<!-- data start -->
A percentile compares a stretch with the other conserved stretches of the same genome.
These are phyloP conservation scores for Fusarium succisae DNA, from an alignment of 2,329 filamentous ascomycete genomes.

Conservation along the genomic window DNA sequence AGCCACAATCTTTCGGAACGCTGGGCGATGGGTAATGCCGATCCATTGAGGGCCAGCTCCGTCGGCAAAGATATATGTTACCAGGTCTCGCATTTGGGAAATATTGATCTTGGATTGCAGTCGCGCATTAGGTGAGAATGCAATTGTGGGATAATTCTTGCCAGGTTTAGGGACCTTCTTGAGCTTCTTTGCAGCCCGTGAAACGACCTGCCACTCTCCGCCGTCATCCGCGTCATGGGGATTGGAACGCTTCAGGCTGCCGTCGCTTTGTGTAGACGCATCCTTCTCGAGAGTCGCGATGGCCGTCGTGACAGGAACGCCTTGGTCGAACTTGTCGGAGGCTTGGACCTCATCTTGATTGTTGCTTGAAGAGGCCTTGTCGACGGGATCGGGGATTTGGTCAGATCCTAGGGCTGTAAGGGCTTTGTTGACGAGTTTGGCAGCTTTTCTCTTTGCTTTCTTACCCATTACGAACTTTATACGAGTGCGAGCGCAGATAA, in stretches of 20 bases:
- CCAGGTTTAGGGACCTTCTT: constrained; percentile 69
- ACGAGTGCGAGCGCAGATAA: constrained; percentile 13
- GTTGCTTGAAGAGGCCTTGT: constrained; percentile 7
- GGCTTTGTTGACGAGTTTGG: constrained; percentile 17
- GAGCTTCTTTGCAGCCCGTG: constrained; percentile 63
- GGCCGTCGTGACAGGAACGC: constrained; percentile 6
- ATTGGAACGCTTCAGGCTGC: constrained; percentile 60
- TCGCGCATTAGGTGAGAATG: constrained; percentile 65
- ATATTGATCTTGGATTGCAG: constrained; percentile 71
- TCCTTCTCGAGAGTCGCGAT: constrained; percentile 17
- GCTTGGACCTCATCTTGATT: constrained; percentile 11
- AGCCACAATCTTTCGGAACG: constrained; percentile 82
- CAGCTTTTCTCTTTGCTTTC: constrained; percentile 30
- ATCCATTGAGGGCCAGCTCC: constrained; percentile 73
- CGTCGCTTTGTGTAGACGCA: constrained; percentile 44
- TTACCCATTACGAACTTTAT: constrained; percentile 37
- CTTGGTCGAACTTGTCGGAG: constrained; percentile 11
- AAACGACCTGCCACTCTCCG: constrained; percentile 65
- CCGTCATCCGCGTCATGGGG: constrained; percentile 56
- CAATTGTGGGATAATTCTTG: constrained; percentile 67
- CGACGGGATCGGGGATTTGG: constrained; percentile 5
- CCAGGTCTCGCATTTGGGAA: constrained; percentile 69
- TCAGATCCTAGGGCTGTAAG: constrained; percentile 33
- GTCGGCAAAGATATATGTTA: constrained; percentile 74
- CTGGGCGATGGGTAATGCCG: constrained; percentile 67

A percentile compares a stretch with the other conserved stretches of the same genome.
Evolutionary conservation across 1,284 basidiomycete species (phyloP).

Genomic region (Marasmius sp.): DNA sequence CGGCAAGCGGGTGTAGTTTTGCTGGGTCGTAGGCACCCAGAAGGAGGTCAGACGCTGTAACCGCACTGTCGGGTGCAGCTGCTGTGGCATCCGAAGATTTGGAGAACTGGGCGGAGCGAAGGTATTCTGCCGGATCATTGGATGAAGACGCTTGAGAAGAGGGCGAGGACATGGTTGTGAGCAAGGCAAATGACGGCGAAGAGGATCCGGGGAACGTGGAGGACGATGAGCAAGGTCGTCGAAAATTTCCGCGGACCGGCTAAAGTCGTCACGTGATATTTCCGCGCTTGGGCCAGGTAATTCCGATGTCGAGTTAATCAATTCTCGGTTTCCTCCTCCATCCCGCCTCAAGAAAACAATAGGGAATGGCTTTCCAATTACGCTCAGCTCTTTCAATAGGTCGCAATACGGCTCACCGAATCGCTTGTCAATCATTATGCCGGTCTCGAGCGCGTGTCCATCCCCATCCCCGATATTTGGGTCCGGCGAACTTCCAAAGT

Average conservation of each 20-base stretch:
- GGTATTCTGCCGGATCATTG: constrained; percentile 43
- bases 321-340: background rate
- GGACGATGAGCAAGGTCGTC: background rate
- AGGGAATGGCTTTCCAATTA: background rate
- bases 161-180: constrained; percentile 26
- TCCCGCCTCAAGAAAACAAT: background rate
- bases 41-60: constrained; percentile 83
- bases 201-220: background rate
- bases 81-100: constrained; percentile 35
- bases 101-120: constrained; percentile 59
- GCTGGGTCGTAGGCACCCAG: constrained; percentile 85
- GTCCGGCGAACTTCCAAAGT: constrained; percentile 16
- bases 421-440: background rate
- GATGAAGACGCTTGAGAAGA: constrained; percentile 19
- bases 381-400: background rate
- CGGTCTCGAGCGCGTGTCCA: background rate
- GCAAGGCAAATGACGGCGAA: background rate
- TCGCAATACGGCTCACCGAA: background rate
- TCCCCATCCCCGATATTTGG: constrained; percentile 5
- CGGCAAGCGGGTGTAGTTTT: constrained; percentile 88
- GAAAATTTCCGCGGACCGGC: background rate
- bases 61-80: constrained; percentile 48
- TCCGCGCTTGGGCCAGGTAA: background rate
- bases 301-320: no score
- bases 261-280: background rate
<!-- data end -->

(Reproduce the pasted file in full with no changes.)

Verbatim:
A percentile compares a stretch with the other conserved stretches of the same genome.
These are phyloP conservation scores for Fusarium succisae DNA, from an alignment of 2,329 filamentous ascomycete genomes.

Conservation along the genomic window DNA sequence AGCCACAATCTTTCGGAACGCTGGGCGATGGGTAATGCCGATCCATTGAGGGCCAGCTCCGTCGGCAAAGATATATGTTACCAGGTCTCGCATTTGGGAAATATTGATCTTGGATTGCAGTCGCGCATTAGGTGAGAATGCAATTGTGGGATAATTCTTGCCAGGTTTAGGGACCTTCTTGAGCTTCTTTGCAGCCCGTGAAACGACCTGCCACTCTCCGCCGTCATCCGCGTCATGGGGATTGGAACGCTTCAGGCTGCCGTCGCTTTGTGTAGACGCATCCTTCTCGAGAGTCGCGATGGCCGTCGTGACAGGAACGCCTTGGTCGAACTTGTCGGAGGCTTGGACCTCATCTTGATTGTTGCTTGAAGAGGCCTTGTCGACGGGATCGGGGATTTGGTCAGATCCTAGGGCTGTAAGGGCTTTGTTGACGAGTTTGGCAGCTTTTCTCTTTGCTTTCTTACCCATTACGAACTTTATACGAGTGCGAGCGCAGATAA, in stretches of 20 bases:
- CCAGGTTTAGGGACCTTCTT: constrained; percentile 69
- ACGAGTGCGAGCGCAGATAA: constrained; percentile 13
- GTTGCTTGAAGAGGCCTTGT: constrained; percentile 7
- GGCTTTGTTGACGAGTTTGG: constrained; percentile 17
- GAGCTTCTTTGCAGCCCGTG: constrained; percentile 63
- GGCCGTCGTGACAGGAACGC: constrained; percentile 6
- ATTGGAACGCTTCAGGCTGC: constrained; percentile 60
- TCGCGCATTAGGTGAGAATG: constrained; percentile 65
- ATATTGATCTTGGATTGCAG: constrained; percentile 71
- TCCTTCTCGAGAGTCGCGAT: constrained; percentile 17
- GCTTGGACCTCATCTTGATT: constrained; percentile 11
- AGCCACAATCTTTCGGAACG: constrained; percentile 82
- CAGCTTTTCTCTTTGCTTTC: constrained; percentile 30
- ATCCATTGAGGGCCAGCTCC: constrained; percentile 73
- CGTCGCTTTGTGTAGACGCA: constrained; percentile 44
- TTACCCATTACGAACTTTAT: constrained; percentile 37
- CTTGGTCGAACTTGTCGGAG: constrained; percentile 11
- AAACGACCTGCCACTCTCCG: constrained; percentile 65
- CCGTCATCCGCGTCATGGGG: constrained; percentile 56
- CAATTGTGGGATAATTCTTG: constrained; percentile 67
- CGACGGGATCGGGGATTTGG: constrained; percentile 5
- CCAGGTCTCGCATTTGGGAA: constrained; percentile 69
- TCAGATCCTAGGGCTGTAAG: constrained; percentile 33
- GTCGGCAAAGATATATGTTA: constrained; percentile 74
- CTGGGCGATGGGTAATGCCG: constrained; percentile 67

A percentile compares a stretch with the other conserved stretches of the same genome.
Evolutionary conservation across 1,284 basidiomycete species (phyloP).

Genomic region (Marasmius sp.): DNA sequence CGGCAAGCGGGTGTAGTTTTGCTGGGTCGTAGGCACCCAGAAGGAGGTCAGACGCTGTAACCGCACTGTCGGGTGCAGCTGCTGTGGCATCCGAAGATTTGGAGAACTGGGCGGAGCGAAGGTATTCTGCCGGATCATTGGATGAAGACGCTTGAGAAGAGGGCGAGGACATGGTTGTGAGCAAGGCAAATGACGGCGAAGAGGATCCGGGGAACGTGGAGGACGATGAGCAAGGTCGTCGAAAATTTCCGCGGACCGGCTAAAGTCGTCACGTGATATTTCCGCGCTTGGGCCAGGTAATTCCGATGTCGAGTTAATCAATTCTCGGTTTCCTCCTCCATCCCGCCTCAAGAAAACAATAGGGAATGGCTTTCCAATTACGCTCAGCTCTTTCAATAGGTCGCAATACGGCTCACCGAATCGCTTGTCAATCATTATGCCGGTCTCGAGCGCGTGTCCATCCCCATCCCCGATATTTGGGTCCGGCGAACTTCCAAAGT

Average conservation of each 20-base stretch:
- GGTATTCTGCCGGATCATTG: constrained; percentile 43
- bases 321-340: background rate
- GGACGATGAGCAAGGTCGTC: background rate
- AGGGAATGGCTTTCCAATTA: background rate
- bases 161-180: constrained; percentile 26
- TCCCGCCTCAAGAAAACAAT: background rate
- bases 41-60: constrained; percentile 83
- bases 201-220: background rate
- bases 81-100: constrained; percentile 35
- bases 101-120: constrained; percentile 59
- GCTGGGTCGTAGGCACCCAG: constrained; percentile 85
- GTCCGGCGAACTTCCAAAGT: constrained; percentile 16
- bases 421-440: background rate
- GATGAAGACGCTTGAGAAGA: constrained; percentile 19
- bases 381-400: background rate
- CGGTCTCGAGCGCGTGTCCA: background rate
- GCAAGGCAAATGACGGCGAA: background rate
- TCGCAATACGGCTCACCGAA: background rate
- TCCCCATCCCCGATATTTGG: constrained; percentile 5
- CGGCAAGCGGGTGTAGTTTT: constrained; percentile 88
- GAAAATTTCCGCGGACCGGC: background rate
- bases 61-80: constrained; percentile 48
- TCCGCGCTTGGGCCAGGTAA: background rate
- bases 301-320: no score
- bases 261-280: background rate